All alkali metals and most alkaline earth metals react with cold water. The alkali metals are lithium, sodium, potassium, rubidium and cesium. The alkaline earth metals that react with water are magnesium, calcium, strontium and barium. Beryllium is also an alkaline earth metal, but it does not react with water.
Of these metals, magnesium has the weakest reaction to cold water. Magnesium hydroxide forms on the surface of the metal, and hydrogen bubbles are released into the water. This reaction is brief; it is weak enough that the magnesium hydroxide formed is an effective barrier between the water and the magnesium.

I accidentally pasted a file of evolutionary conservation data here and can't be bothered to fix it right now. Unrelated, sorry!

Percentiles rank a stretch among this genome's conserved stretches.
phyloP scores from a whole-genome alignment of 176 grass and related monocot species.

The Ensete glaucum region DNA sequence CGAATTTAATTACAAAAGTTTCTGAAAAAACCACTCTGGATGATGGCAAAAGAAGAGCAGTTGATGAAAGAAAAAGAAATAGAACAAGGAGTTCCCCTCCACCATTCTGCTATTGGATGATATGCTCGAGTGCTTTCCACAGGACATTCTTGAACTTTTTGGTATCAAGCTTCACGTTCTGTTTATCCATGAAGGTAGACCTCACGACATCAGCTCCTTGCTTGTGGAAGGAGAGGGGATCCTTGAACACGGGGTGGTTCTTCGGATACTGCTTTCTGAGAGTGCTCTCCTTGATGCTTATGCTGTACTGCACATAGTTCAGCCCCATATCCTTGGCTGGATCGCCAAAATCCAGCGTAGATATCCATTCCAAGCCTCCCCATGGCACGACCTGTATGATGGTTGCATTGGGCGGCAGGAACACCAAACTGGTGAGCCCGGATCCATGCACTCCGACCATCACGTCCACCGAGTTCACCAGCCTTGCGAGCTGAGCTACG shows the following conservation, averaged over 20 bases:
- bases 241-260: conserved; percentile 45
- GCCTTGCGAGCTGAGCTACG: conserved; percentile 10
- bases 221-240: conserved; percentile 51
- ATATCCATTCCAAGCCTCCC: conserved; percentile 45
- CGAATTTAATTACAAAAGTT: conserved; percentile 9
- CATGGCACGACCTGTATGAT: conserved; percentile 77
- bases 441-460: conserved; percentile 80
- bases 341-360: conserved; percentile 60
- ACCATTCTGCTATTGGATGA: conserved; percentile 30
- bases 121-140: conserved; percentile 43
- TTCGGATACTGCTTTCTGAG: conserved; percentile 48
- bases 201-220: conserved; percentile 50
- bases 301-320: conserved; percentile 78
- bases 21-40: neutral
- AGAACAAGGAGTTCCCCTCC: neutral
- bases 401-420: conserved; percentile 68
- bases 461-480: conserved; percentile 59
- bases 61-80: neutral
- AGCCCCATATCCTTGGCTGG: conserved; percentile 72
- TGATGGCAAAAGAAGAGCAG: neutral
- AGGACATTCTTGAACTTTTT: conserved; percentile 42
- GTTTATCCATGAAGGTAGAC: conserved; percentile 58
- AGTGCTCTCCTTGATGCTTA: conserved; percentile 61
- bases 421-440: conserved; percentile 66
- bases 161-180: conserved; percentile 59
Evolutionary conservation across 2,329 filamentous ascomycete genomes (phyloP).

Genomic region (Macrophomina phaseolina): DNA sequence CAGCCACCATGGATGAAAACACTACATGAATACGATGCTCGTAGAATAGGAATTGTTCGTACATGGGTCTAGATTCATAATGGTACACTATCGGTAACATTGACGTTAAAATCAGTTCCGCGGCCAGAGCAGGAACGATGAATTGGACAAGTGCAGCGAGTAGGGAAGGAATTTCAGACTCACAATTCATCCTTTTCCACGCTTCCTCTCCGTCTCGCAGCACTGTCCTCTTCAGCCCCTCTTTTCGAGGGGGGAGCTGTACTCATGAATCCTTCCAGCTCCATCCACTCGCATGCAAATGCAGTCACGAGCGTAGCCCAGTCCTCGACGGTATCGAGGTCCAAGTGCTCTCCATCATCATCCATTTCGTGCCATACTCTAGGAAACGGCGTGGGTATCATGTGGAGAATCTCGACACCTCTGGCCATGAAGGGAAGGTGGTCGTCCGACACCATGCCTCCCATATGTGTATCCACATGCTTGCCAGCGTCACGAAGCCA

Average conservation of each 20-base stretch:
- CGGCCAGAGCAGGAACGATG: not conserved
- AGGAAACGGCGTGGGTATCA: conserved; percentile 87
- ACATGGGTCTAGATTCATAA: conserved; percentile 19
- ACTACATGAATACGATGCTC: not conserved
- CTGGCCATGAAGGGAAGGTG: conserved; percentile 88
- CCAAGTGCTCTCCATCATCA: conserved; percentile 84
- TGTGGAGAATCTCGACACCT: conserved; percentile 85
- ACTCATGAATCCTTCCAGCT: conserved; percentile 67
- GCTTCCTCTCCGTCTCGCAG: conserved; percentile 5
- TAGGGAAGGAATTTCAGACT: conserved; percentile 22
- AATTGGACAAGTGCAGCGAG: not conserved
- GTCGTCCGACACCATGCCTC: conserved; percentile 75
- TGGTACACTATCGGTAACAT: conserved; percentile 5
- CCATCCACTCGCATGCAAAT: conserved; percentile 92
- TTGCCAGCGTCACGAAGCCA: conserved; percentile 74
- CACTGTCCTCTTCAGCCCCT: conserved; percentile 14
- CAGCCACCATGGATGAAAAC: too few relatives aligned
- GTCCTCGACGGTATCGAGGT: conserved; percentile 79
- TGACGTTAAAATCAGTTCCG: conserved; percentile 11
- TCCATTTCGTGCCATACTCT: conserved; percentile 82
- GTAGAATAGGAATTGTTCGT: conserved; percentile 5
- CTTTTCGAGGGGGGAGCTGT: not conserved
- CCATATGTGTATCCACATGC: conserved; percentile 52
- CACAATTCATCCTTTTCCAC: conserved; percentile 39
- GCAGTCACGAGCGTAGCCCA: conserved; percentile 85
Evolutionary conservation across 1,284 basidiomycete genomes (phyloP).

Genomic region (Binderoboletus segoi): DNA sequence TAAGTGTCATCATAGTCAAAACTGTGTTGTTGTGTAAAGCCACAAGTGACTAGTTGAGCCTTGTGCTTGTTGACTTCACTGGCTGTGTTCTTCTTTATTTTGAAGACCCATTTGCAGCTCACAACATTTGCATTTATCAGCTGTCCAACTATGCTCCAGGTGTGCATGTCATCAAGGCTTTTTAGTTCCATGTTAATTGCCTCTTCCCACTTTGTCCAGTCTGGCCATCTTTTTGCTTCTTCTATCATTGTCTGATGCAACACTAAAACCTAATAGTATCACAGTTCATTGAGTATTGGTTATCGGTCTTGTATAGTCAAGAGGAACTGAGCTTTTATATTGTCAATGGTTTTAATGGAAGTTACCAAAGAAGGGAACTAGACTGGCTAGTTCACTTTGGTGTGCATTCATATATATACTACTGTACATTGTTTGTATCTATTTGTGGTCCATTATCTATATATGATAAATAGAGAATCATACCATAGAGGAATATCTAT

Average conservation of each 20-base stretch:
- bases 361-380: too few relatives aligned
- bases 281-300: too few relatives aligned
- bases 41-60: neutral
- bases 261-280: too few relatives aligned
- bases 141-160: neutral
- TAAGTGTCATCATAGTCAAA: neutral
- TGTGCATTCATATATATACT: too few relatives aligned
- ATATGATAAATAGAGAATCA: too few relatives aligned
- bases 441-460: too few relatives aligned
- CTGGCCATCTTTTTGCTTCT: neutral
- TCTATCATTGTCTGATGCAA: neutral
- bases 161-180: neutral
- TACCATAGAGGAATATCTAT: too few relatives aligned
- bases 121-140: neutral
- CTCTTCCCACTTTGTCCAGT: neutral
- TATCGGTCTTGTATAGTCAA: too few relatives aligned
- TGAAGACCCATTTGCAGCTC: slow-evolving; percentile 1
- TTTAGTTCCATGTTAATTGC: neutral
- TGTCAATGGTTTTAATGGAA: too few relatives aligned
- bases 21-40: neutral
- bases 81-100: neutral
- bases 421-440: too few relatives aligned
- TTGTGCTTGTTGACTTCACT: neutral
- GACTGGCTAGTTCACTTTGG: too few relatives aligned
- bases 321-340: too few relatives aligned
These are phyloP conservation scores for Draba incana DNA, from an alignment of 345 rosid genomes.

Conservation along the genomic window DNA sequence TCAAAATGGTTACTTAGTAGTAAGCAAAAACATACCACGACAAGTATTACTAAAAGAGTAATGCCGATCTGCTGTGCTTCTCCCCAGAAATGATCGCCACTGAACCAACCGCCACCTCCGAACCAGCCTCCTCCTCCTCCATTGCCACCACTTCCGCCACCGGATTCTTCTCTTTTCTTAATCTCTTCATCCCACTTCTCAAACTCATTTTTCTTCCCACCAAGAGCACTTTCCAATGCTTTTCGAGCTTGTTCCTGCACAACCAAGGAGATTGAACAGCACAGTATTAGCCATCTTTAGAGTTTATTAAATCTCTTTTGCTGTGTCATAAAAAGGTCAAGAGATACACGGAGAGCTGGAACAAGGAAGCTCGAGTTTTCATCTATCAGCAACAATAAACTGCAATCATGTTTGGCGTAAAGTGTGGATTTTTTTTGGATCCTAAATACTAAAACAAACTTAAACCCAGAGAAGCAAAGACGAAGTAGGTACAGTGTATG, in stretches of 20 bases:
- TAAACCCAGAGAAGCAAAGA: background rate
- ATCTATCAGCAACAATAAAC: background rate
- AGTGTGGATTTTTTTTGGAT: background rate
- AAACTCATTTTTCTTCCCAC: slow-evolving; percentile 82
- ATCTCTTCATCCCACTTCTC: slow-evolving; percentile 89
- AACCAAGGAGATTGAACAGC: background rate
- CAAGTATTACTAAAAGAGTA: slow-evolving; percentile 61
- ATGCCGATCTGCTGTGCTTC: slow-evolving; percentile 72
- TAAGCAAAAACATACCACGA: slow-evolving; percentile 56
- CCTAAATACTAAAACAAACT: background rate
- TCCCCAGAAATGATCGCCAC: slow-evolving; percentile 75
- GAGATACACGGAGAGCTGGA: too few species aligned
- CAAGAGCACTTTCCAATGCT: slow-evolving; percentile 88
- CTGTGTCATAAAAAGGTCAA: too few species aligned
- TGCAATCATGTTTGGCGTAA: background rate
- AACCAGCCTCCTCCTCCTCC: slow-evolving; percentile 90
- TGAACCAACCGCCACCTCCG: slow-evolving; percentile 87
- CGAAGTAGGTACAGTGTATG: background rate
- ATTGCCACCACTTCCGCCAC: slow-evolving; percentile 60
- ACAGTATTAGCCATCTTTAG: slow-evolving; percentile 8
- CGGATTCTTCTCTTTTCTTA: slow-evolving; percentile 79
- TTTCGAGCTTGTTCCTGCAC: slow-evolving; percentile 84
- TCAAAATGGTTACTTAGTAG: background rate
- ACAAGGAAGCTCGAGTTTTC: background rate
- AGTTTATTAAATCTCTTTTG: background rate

Calcium, strontium and barium react more strongly with water. All three form hydroxides and release hydrogen bubbles, but the hydroxides do not prevent further reactions. Calcium hydroxide precipitates into the water as a white powder, while the hydroxides of strontium and barium are water-soluble.
All the alkali metals react violently to water, and all except for lithium can start fires, as the released hydrogen burns in the open air. Each of these elements reacts with water to form a hydroxide, which generates heat. Only lithium does not produce enough heat to ignite the released hydrogen, eliminating the fire hazard.